The Southern exception

By Jordan Green, YES! Weekly

The cover of Southern Exposure magazine in the fall of 1996 depicted Bill Clinton grasping a Confederate battle flag beside a bayonet-wielding Newt Gingrich with the headline: "Way up north in Dixie: How the South is winning the Civil War."

Southerners dominated the national political landscape at the time. Both the Democratic president and vice president hailed from below the Mason-Dixon. Republican House Speaker Newt Gingrich was from Georgia. His counterpart in the Senate, Trent Lott, came from Mississippi. Sen. Jesse Helms of North Carolina chaired the Senate Foreign Relations Committee.

The irony was that 130 years after the South surrendered in the Civil War, the national culture was moving into sync with Southern conservatism, religiosity and suspicion of government. As part of a rightward trend, President Clinton presided over the dismantling of welfare, and famously declared in his 1996 State of the Union speech that "the era of big government is over."

Today, a man from Chicago occupies the White House. The most powerful Republican leader in Washington is from Ohio. The South's heyday as pre-eminent region has passed.

From our vantage point in the Piedmont Triad, it was apparent last fall that the nation was headed in one direction and North Carolina in quite another as President Obama cruised to reelection while Republicans consolidated control of the NC General Assembly and put one of their own in the Executive Mansion.

Signs of the diverging paths multiply by the day.

While Obama was declaring in his second inaugural address that "no matter how responsibly we live our lives, any one of us, at any time, may face a job loss, or a sudden illness, or a home swept away in a terrible storm," the Republicans in Raleigh were busy devising a plan to reduce unemployment benefits and in so doing forfeit federal dollars.

A day after the May primary, when North Carolina voters froze the state law forbidding same-sex marriage in place for another generation, Obama made the announcement that he believes people of the same sex should have the right to marry. Tracing a historical arc from the women's equality movement through the Southern civil rights movement and gay liberation, the president said in his inaugural speech: "Our journey is not complete until our gay brothers and sisters are treated like anyone else under the law -- for if we are truly created equal, then surely the love we commit to one another must be equal as well."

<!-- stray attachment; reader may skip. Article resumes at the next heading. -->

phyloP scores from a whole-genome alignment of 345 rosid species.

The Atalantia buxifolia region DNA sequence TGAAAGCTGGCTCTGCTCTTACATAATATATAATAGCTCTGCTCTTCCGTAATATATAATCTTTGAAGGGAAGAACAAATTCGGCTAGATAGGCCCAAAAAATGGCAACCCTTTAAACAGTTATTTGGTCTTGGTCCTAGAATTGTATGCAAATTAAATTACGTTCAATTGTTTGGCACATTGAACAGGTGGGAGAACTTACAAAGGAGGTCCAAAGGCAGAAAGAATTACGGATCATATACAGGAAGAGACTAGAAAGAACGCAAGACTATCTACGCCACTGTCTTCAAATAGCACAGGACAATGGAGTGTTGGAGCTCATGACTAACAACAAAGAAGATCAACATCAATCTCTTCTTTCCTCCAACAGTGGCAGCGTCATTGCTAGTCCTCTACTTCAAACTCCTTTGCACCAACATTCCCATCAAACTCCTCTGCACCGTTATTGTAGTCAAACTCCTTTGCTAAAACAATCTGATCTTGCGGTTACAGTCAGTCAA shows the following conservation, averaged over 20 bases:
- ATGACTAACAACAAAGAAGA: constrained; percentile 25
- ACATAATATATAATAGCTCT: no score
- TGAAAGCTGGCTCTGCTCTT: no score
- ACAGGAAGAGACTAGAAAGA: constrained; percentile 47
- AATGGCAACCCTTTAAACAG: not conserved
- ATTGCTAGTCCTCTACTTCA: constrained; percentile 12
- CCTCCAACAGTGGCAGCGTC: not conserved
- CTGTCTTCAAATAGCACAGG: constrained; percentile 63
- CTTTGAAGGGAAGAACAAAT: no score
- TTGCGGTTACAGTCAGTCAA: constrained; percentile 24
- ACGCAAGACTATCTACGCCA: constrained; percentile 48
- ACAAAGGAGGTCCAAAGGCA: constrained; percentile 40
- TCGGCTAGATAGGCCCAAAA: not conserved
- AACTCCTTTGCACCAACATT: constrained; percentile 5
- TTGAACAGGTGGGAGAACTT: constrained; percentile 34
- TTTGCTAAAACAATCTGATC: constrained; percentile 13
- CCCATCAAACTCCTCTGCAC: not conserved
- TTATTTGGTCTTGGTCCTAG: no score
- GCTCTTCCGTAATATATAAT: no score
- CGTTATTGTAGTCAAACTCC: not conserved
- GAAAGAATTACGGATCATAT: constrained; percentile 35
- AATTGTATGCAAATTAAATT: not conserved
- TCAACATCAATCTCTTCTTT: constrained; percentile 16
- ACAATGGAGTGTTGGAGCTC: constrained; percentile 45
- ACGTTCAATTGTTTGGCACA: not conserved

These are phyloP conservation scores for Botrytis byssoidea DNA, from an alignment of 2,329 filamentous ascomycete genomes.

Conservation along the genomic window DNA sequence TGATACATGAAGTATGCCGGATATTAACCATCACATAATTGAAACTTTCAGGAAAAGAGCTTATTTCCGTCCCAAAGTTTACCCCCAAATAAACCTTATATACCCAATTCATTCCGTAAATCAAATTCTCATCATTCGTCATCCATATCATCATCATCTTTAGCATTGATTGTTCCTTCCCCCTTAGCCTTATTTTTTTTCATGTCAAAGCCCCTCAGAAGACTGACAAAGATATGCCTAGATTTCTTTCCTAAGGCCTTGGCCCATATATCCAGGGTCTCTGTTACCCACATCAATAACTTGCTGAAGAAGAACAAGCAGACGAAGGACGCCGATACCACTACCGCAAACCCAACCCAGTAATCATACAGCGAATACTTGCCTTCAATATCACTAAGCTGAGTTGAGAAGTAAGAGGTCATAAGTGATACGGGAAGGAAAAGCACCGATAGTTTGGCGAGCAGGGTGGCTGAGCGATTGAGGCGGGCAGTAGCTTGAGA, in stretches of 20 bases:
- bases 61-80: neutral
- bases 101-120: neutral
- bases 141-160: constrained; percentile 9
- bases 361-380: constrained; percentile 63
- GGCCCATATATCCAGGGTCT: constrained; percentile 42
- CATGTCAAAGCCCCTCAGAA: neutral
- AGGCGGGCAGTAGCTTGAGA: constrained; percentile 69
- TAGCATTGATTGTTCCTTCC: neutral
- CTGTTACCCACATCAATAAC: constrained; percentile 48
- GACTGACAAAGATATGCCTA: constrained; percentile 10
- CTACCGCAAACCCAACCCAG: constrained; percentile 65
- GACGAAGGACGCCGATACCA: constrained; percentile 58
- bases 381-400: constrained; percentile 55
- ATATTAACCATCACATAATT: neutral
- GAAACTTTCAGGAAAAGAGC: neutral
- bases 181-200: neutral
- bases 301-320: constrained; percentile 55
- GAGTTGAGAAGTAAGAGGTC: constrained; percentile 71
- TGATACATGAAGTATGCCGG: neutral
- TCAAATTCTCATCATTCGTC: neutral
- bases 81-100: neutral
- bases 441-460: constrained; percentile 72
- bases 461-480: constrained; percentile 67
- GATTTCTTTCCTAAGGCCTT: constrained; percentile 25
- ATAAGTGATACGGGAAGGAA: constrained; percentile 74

As regards the young, undocumented people who have spent most of their lives in our communities yet fear deportation, Obama created the deferred action program, and articulated the values behind his executive order by declaring, "Our journey is not complete until we find a better way to welcome the striving, hopeful immigrants who still see America as a land of opportunity; until bright young students and engineers are enlisted in our workforce instead of expelled from our country."

The NC Attorney General's office notified the Division of Motor Vehicles four days before the inauguration that driver's licenses should be issued to young immigrants who have been approved for deferred action, but as of Monday the division -- now under Republican administration -- was still reviewing the legal advice of the state's highest law enforcement officer. (Editor's note: The state Department of Transportation announced yesterday that it would issue licenses to participants in the deferred action program.)

It's worth noting that we would not be wrangling over this had the Senate mustered 60 votes to close debate and pass the DREAM Act, providing young, undocumented immigrants a pathway to citizenship, in 2010. Among the five Democrats who voted to keep the bill bottled up were two Southerners, Kay Hagan of North Carolina and Mark Pryor of Arkansas.

The South was an isolated cultural and economic backwater from the end of the Civil War to roughly the time of World War II. It was a region where the state of Tennessee prosecuted a public school instructor for teaching evolution in 1925 and where generations of Dixiecrat politicians resisted federal integration efforts under the banner of states' rights.

As George Packer has noted in his much-discussed New Yorker article, the South is becoming isolated again.

With North Carolina flipping back into the Republican column with its preference for Romney over Obama, you could say that the new Solid South begins in Henderson, N.C. and ends in Valdosta, Ga., bracketed by Virginia and Florida.

In North Carolina, the GOP has forged a successful coalition between wealthy suburbanites and rural social conservatives to hold an edge over the urbanites and rural black-belt communities that make up the Democratic constituencies. Greensboro and Winston-Salem are attempting to refashion themselves as vibrant urban centers -- the former with a proposed performing arts center and the latter with its nascent downtown research park -- to attract and retain talented young people. The sought-after creative class tends to be socially libertarian on matters of sexuality and immigration, and increasingly multiracial -- in essence, the core of Obama's demographic.

Meanwhile, the Republicans are centralizing power in Raleigh by taking over decisions that were traditionally left to local government such as drawing political districts and regulating matters like billboards and carrying guns in parks.

It will be interesting to see if North Carolina cities thrive in opposition to the larger political culture of the state, or lose their luster as the region slides further into irrelevancy. Time will tell.